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de·crease (dĭ-krēs)
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intr. & tr.v. de·creased, de·creas·ing, de·creas·es
To become or cause to become less or smaller, as in number, amount, or intensity.
n. (dēkrēs)
1. The act or process of decreasing.
2. The amount by which something decreases.

[Middle English decresen, from Old French decreistre, decreiss-, from Latin dēcrēscere : dē-, de- + crēscere, to grow; see ker-2 in the Appendix of Indo-European roots.]

de·creasing·ly adv.

Synonyms: decrease, lessen, reduce, dwindle, abate, diminish, subside
These verbs mean to become smaller or less or to cause something to become smaller or less. Decrease and lessen have the most general application: saw the plane descend as its speed decreased; vowed to decrease government spending; an appetite that lessened as the disease progressed; restrictions aimed at lessening the environmental impact of off-road vehicles.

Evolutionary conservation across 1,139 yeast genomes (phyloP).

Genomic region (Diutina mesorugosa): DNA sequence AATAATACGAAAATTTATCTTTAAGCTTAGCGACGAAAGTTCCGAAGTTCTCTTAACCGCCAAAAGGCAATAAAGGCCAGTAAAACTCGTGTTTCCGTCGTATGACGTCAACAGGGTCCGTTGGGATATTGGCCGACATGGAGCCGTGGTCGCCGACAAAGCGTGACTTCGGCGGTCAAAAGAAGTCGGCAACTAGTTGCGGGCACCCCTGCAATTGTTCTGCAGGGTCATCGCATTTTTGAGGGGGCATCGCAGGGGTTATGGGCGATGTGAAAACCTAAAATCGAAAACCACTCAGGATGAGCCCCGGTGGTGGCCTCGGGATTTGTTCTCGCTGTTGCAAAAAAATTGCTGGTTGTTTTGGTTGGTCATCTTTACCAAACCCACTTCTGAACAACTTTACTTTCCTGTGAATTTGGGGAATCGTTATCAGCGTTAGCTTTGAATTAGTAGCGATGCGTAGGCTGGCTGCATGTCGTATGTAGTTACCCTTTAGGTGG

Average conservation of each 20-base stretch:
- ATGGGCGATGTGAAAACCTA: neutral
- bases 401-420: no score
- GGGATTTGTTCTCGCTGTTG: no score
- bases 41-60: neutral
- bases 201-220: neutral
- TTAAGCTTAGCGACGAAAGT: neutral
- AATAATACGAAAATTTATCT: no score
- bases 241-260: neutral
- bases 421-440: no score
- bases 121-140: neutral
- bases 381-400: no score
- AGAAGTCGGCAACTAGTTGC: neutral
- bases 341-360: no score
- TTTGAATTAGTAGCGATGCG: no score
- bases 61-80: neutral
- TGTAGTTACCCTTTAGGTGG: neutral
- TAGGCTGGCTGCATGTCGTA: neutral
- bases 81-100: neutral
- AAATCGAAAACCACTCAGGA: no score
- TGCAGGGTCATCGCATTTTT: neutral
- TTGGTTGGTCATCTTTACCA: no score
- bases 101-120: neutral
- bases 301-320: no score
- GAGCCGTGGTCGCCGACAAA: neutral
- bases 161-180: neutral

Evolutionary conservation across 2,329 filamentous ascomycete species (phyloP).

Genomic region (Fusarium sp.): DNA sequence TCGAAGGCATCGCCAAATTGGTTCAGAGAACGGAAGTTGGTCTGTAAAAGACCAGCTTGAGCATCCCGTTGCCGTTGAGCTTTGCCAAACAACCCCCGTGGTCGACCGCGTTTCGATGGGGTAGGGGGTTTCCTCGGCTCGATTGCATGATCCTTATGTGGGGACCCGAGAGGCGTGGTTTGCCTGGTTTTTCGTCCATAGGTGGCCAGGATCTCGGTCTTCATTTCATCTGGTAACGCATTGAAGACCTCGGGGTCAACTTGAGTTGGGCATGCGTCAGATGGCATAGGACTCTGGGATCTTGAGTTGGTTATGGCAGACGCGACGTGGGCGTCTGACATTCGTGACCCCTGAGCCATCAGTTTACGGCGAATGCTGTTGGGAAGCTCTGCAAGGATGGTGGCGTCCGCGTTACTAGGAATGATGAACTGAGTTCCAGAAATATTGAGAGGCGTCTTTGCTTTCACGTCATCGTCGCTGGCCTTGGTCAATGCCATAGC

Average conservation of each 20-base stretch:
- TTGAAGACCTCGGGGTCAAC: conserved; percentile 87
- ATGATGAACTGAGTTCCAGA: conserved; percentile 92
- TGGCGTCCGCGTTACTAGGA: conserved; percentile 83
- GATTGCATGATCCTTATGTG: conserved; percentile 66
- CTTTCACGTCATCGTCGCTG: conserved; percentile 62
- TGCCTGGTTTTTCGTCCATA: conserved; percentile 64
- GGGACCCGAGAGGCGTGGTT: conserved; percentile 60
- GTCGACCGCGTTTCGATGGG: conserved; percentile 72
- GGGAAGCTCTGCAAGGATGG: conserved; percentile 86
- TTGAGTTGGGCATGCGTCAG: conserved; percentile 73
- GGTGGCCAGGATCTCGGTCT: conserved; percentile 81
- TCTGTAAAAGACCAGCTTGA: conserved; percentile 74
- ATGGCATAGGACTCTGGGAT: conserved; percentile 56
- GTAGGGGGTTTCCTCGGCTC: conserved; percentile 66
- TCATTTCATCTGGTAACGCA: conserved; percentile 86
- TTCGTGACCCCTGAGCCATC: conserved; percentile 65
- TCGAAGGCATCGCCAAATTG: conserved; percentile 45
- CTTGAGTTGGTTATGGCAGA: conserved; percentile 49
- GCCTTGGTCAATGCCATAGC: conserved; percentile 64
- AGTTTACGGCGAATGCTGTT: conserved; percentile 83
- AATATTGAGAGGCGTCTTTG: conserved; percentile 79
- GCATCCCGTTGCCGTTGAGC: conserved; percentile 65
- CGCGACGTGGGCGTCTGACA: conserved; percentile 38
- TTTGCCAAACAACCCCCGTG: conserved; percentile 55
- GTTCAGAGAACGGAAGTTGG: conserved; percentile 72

Reduce often emphasizes bringing down in size, degree, or intensity: reduced the heat once the mixture reached a boil; workers who refused to reduce their wage demands.
Dwindle suggests decreasing bit by bit to a vanishing point: savings that dwindled away in retirement.
Abate stresses a decrease in amount or intensity and suggests a reduction of excess: a blustery wind that abated toward evening; increased the dosage in an effort to abate the pain.
Diminish stresses the idea of loss or depletion: a breeze that arose as daylight diminished; a scandal that diminished the administration's authority.
Subside implies a falling away to a more normal level or state: floodwaters that did not subside until days after the storm passed; anger that subsided with understanding.

The American Heritage® Dictionary of the English Language, Fifth Edition copyright ©2017 by Houghton Mifflin Harcourt Publishing Company. All rights reserved.
 

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